THIS year realized the highest number of students to take part in the Student Programme for Innovation in Science and Engineering (SPISE) as the residential summer programme recorded its 100th scholar in its fifth year of existence.
The Caribbean Science Foundation (CSF) announced the selection of the 100th student for participation in the prestigious programme.
SPISE fosters outstanding Caribbean students aged from 16 to 18 years passionately interested in science to expand their learning by joining a four-week intensive summer programme.
SPISE gathered 10 students the first year of its implementation in 2012. Five years later, the programme has recorded a total of 109 participants.
Dinah Sah, Director of SPISE, confirms the student milestone attests to a rising interest of the young Caribbean nationals interested in a career in the sciences.
“Admitting our 100th student represents a significant milestone for SPISE and the Caribbean Science Foundation towards grooming the next generation of Caribbean science and engineering leaders.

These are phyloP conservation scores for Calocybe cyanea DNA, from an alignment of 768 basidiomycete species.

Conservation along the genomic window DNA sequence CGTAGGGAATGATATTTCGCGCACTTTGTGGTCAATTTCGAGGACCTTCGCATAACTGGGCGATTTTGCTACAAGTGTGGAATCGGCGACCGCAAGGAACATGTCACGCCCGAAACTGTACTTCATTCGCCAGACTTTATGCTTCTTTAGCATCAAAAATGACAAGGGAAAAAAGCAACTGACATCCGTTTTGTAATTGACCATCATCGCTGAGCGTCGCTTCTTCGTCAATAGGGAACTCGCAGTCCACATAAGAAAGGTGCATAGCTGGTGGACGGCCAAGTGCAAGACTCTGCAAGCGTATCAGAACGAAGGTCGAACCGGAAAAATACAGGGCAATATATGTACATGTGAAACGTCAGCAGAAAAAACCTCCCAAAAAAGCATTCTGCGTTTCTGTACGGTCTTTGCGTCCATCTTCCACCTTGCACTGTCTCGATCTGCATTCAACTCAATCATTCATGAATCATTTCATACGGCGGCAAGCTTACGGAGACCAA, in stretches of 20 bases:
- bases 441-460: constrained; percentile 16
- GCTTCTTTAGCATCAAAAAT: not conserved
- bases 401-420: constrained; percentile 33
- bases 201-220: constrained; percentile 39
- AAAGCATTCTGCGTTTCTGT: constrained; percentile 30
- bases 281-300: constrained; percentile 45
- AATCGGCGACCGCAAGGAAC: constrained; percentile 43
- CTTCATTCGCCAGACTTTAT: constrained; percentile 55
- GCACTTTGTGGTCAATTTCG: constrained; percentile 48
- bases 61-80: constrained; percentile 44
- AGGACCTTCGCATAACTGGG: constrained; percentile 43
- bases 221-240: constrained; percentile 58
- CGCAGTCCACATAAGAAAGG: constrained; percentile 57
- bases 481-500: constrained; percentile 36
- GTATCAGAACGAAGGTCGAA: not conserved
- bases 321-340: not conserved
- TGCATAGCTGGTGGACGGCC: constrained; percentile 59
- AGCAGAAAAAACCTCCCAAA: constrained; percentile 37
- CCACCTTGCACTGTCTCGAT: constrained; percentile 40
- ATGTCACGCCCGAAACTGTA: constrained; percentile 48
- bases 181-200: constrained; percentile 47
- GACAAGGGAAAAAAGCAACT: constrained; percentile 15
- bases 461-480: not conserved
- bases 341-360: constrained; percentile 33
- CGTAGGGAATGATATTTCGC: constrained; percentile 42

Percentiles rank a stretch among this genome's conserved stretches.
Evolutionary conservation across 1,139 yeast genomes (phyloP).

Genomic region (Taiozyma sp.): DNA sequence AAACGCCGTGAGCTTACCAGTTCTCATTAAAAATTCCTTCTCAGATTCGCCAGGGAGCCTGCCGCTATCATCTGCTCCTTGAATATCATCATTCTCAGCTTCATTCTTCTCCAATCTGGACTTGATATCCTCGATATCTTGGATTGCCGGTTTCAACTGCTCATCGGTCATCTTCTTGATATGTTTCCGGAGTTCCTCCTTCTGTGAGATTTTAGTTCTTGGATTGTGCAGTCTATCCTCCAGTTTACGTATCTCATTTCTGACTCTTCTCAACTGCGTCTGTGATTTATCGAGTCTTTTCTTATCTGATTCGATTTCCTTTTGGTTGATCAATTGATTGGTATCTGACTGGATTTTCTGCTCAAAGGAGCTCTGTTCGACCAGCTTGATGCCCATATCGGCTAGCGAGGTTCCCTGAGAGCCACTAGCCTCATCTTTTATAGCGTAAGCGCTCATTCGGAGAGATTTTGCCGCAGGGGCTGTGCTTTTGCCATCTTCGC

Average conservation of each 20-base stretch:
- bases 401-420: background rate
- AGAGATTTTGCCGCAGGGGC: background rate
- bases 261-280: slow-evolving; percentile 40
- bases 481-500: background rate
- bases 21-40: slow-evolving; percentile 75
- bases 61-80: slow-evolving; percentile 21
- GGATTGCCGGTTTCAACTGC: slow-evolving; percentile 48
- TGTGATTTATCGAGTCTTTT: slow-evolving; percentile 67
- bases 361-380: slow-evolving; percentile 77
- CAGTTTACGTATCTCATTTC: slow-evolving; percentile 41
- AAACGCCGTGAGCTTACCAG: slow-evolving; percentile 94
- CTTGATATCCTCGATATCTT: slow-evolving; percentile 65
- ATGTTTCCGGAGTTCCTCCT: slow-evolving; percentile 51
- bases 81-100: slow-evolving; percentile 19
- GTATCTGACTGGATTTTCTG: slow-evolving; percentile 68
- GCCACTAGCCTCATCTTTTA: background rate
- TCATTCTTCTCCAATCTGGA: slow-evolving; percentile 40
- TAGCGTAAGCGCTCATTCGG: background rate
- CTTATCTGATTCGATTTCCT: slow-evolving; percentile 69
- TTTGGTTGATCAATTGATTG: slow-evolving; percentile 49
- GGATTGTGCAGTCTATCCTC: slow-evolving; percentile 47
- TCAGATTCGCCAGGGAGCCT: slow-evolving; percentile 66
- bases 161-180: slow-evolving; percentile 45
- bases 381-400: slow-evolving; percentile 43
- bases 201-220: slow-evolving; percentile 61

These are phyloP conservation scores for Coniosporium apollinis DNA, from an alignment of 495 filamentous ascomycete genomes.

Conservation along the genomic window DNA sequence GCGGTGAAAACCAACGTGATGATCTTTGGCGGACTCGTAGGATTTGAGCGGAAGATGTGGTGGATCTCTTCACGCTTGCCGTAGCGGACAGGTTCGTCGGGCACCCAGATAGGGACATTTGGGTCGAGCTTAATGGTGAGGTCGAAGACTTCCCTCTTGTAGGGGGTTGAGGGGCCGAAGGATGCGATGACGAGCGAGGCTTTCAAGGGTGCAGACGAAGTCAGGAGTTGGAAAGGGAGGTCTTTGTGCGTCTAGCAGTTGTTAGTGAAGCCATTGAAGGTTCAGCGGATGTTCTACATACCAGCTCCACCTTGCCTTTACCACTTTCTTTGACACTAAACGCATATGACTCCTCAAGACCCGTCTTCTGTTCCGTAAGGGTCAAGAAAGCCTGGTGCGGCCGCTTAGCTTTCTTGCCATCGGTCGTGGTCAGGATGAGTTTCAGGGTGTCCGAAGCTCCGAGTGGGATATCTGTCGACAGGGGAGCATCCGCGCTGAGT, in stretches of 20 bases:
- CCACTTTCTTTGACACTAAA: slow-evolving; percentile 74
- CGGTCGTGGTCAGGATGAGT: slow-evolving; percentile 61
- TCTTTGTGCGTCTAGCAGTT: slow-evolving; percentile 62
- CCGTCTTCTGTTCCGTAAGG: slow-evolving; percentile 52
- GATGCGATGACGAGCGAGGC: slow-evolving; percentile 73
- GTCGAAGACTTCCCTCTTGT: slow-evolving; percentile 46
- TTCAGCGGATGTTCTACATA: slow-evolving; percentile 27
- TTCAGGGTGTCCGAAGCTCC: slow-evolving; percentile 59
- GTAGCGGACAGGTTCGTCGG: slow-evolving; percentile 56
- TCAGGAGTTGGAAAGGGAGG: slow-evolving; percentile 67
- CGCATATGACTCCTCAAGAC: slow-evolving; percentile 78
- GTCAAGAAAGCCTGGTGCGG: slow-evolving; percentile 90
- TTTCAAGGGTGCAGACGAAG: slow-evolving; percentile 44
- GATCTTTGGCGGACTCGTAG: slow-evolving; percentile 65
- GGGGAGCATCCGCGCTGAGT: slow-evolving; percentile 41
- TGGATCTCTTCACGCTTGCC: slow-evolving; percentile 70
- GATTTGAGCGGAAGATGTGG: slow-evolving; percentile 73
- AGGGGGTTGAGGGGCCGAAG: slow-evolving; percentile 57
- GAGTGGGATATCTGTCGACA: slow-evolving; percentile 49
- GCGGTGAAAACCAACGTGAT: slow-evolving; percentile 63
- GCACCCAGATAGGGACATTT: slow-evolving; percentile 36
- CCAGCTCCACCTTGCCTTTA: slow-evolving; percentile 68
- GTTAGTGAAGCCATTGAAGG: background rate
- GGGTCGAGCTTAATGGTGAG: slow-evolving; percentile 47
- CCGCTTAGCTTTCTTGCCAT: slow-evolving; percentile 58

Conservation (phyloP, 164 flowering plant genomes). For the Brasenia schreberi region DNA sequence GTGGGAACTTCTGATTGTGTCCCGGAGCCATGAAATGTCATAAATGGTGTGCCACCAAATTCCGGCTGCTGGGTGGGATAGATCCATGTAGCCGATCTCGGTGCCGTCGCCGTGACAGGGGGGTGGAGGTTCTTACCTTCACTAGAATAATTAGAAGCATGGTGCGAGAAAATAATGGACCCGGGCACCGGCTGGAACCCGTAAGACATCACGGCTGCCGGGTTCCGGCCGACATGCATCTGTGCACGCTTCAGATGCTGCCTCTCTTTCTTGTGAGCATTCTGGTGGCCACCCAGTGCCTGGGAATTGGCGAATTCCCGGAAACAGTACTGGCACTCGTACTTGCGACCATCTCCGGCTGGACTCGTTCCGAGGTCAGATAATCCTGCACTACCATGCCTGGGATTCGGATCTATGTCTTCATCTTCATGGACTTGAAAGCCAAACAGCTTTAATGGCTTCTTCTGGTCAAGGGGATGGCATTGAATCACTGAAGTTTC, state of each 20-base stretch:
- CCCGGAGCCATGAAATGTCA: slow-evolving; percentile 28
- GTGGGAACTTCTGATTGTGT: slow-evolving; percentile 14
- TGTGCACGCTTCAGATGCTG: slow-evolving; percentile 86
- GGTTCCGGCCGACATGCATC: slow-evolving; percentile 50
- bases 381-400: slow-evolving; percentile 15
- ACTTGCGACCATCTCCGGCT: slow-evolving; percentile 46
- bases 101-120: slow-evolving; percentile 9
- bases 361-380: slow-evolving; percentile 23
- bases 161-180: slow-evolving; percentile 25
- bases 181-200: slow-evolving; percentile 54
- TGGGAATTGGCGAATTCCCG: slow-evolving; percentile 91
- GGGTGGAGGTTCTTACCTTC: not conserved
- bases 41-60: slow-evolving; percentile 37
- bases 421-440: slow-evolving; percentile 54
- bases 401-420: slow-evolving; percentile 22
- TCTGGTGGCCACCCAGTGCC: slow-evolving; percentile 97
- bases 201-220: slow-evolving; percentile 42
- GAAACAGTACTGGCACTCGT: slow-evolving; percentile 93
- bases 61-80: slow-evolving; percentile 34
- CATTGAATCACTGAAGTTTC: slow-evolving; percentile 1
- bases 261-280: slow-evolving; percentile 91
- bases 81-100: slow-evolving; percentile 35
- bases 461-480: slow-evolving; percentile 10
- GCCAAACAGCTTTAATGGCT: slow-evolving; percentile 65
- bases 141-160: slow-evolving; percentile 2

“We take great pride in the accomplishment, as there have been many challenges that we have had to overcome to launch and sustain SPISE over the past years. We are extremely grateful to our sponsors and supporters without whom this would not have been possible,” said Dr. Sah.
Since July 15, twenty-four students from thirteen Caribbean countries have enrolled to take part in the annual residential summer programme held at the University of the West Indies (UWI), Cave Hill Campus, Barbados.
Students will benefit from a full immersion in university level courses in various disciplines, such as Calculus, Physics, Biochemistry and also renewable energy, computer programming and Mandarin. Students will also have unique mentorship to prepare applications to Ivy League U.S. universities, internships and build financial aid strategy.
The Eastern Caribbean Central bank sponsored two scholars for SPISE 2017, namely Jason Phillip, a national from Grenada and Rol-J William, who was born in St. Kitts and Nevis. The OECS institution donated US$6,000 to each of them to allow their enrollment into the programme.
In recognition of the increasing importance of science-based careers, the Caribbean Science Foundation would like to encourage more applicants for future programme intakes.